Plans for Stanstead Abbots quarry could bring major congestion and road deaths


HARLOW’S rural outskirts could soon be turned from greenbelt to potential housing developments, a quarry, and a landfill site.

A campaign group appose to the plans, claims the proposals could lead to a high level of congestion, and increased death on the roads.

Harlow North is the new housing development planned for land between Harlow and Gilston, and recently, Hertfordshire County Council proposed plans for a quarry in Stansted Abbotts.

Eleven million tonnes of sand and gravel are to be extracted from the Briggens Estate area over 22 years, resulting in pollution, congestion and risk to locals and wildlife.

Miles Dymock, chairman of Stop Briggens Quarry Group, has campaigned against these plans since they were made public because of the damage they will have to the beautiful area. He said: ‘Once the site is deemed to be a quarry then this opens it up to all sorts of applications that are then deemed as acceptable on Green Belt land.

 ‘Another use for the site approved in the HCC Consultation Document is as a sorting area for recycling aggregate from other building sites. The unusable material would then form landfill and anything with any value would be transported elsewhere.’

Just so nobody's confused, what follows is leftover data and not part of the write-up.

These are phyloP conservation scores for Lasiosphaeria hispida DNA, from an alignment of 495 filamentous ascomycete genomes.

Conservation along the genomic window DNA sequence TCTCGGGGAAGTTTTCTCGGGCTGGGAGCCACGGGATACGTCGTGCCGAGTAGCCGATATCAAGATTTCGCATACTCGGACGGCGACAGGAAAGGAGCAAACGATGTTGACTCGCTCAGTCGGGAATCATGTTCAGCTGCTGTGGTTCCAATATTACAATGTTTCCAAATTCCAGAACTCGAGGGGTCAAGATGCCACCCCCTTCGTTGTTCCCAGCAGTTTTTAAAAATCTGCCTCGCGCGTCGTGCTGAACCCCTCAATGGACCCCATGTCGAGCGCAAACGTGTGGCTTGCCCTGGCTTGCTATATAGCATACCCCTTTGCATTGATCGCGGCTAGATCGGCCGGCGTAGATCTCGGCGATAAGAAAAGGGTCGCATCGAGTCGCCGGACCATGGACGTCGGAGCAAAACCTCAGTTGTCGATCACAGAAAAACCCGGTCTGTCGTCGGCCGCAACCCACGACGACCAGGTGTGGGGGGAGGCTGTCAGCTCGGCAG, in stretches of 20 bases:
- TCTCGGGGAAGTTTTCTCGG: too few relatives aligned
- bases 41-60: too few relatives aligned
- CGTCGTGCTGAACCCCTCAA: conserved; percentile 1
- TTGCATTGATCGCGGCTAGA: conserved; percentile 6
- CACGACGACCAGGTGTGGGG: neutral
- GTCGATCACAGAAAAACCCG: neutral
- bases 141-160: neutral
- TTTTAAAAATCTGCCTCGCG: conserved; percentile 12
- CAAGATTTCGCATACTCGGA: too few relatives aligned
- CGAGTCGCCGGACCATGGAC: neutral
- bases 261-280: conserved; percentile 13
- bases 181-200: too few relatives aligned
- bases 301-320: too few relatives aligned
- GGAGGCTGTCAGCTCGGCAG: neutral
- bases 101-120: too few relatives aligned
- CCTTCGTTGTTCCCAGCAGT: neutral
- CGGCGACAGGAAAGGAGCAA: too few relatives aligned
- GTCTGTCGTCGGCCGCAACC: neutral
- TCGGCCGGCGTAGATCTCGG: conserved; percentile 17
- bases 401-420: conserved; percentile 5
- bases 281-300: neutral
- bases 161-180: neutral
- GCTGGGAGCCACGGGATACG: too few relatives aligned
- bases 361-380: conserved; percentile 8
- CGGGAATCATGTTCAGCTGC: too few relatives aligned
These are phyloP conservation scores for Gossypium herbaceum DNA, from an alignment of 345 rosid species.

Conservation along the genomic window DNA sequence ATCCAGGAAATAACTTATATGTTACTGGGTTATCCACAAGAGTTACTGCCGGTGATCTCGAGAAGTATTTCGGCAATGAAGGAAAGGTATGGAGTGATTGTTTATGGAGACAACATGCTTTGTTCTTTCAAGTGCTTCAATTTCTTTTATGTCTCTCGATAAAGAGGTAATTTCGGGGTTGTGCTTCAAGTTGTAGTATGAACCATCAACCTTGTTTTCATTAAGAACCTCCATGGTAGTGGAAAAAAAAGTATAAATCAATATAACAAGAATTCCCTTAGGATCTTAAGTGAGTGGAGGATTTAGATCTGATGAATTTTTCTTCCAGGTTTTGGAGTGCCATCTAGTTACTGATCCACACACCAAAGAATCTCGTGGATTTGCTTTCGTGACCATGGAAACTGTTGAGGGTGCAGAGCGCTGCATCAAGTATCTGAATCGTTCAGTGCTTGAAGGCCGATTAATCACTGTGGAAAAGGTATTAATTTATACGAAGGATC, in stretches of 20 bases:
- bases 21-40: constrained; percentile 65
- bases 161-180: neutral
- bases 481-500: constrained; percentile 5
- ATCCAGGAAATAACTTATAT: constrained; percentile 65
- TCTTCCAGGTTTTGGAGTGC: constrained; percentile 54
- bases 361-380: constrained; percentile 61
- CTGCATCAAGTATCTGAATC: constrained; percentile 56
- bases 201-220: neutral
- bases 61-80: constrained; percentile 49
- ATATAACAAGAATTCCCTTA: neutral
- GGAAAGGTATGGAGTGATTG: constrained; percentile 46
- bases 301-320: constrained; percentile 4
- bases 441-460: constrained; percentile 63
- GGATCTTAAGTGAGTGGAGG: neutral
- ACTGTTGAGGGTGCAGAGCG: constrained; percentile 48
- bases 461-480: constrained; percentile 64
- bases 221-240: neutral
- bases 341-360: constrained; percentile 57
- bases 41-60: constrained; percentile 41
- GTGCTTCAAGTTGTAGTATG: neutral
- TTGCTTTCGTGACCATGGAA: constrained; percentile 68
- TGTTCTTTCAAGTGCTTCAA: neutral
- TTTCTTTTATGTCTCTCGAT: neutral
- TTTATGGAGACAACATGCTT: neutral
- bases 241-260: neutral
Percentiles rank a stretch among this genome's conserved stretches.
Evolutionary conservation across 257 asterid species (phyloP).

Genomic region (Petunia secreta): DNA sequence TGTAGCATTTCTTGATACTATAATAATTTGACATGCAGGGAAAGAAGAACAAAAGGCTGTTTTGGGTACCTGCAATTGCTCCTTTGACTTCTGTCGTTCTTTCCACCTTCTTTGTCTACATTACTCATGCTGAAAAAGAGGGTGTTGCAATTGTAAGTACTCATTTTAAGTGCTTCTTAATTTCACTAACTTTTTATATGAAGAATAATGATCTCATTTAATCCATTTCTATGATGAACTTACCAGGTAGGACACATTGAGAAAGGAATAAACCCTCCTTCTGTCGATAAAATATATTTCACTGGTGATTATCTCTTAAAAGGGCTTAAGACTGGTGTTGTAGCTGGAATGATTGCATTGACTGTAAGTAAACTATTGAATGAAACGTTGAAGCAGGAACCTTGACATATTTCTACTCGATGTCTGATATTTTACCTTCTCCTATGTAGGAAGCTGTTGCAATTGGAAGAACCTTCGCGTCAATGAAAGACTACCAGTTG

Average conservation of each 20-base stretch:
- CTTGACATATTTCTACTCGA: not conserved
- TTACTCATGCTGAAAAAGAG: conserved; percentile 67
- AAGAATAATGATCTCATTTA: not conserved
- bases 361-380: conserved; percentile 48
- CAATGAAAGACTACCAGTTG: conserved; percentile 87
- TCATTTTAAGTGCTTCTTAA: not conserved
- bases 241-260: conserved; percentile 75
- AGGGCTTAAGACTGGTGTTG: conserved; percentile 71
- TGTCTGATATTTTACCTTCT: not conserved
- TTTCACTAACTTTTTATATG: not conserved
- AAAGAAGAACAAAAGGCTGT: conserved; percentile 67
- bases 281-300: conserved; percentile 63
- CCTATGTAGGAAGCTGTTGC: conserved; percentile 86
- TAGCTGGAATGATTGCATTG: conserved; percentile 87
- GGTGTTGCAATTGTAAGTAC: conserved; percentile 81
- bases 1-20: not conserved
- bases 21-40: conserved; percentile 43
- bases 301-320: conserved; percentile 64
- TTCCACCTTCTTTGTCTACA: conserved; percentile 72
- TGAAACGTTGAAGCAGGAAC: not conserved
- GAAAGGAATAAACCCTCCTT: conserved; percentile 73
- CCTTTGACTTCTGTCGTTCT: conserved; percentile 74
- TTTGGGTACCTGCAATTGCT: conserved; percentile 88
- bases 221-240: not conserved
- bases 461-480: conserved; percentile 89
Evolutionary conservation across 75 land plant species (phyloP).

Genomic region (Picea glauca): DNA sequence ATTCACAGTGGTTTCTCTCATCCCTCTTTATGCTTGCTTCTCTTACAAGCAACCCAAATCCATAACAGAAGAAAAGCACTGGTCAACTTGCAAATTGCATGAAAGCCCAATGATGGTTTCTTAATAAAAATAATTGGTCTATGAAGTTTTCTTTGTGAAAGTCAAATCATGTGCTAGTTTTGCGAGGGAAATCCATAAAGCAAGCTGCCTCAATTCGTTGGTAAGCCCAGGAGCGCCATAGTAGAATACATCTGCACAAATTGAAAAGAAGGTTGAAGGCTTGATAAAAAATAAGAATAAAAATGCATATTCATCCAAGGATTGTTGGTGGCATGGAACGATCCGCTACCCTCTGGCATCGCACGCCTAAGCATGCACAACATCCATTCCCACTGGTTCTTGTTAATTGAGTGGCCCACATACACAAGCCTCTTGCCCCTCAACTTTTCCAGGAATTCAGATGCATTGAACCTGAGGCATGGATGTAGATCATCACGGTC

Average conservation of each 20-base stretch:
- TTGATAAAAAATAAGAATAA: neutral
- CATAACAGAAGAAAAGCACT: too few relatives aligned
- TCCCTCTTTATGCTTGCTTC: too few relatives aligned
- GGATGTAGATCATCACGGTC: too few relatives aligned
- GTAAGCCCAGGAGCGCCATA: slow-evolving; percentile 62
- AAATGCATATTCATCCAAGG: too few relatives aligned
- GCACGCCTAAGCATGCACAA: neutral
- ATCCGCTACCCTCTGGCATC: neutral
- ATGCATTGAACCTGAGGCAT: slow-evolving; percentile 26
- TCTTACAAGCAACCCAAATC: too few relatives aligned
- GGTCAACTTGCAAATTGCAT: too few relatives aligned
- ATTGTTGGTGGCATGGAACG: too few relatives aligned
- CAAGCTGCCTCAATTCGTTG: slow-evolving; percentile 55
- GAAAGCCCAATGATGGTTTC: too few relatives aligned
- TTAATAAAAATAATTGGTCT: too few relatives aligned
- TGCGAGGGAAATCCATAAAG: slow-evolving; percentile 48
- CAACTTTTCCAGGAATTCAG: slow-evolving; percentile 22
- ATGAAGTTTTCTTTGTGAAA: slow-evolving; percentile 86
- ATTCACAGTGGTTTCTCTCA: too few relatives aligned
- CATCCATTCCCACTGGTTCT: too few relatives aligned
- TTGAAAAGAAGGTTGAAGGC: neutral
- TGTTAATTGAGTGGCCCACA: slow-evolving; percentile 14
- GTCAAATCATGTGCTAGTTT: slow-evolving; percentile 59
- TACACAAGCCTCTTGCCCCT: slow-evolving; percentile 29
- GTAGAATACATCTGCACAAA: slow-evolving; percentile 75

Some of the main issues of the quarry going ahead are the destruction of historic woodland and wildlife in the estate, and the exposure to harmful dust and fumes over the 22 years it will be in use.

Miles added: ‘One thing is certain and that is the level of traffic that would be generated from this site will lead to increased mortality on the roads together with high levels of congestion on the A414 heading through Harlow.

‘We’ve formed the Stop Briggens Quarry Group from residents of Stansted Abbotts, Hunsdon and Roydon to try to oppose the plans for this site and we’re working with the various local parish councils to present a unified front against this project.’

More information is available on and on social media

The Hertfordshire County Council consultation will run until February 9, and can be found at


Ceile Brown

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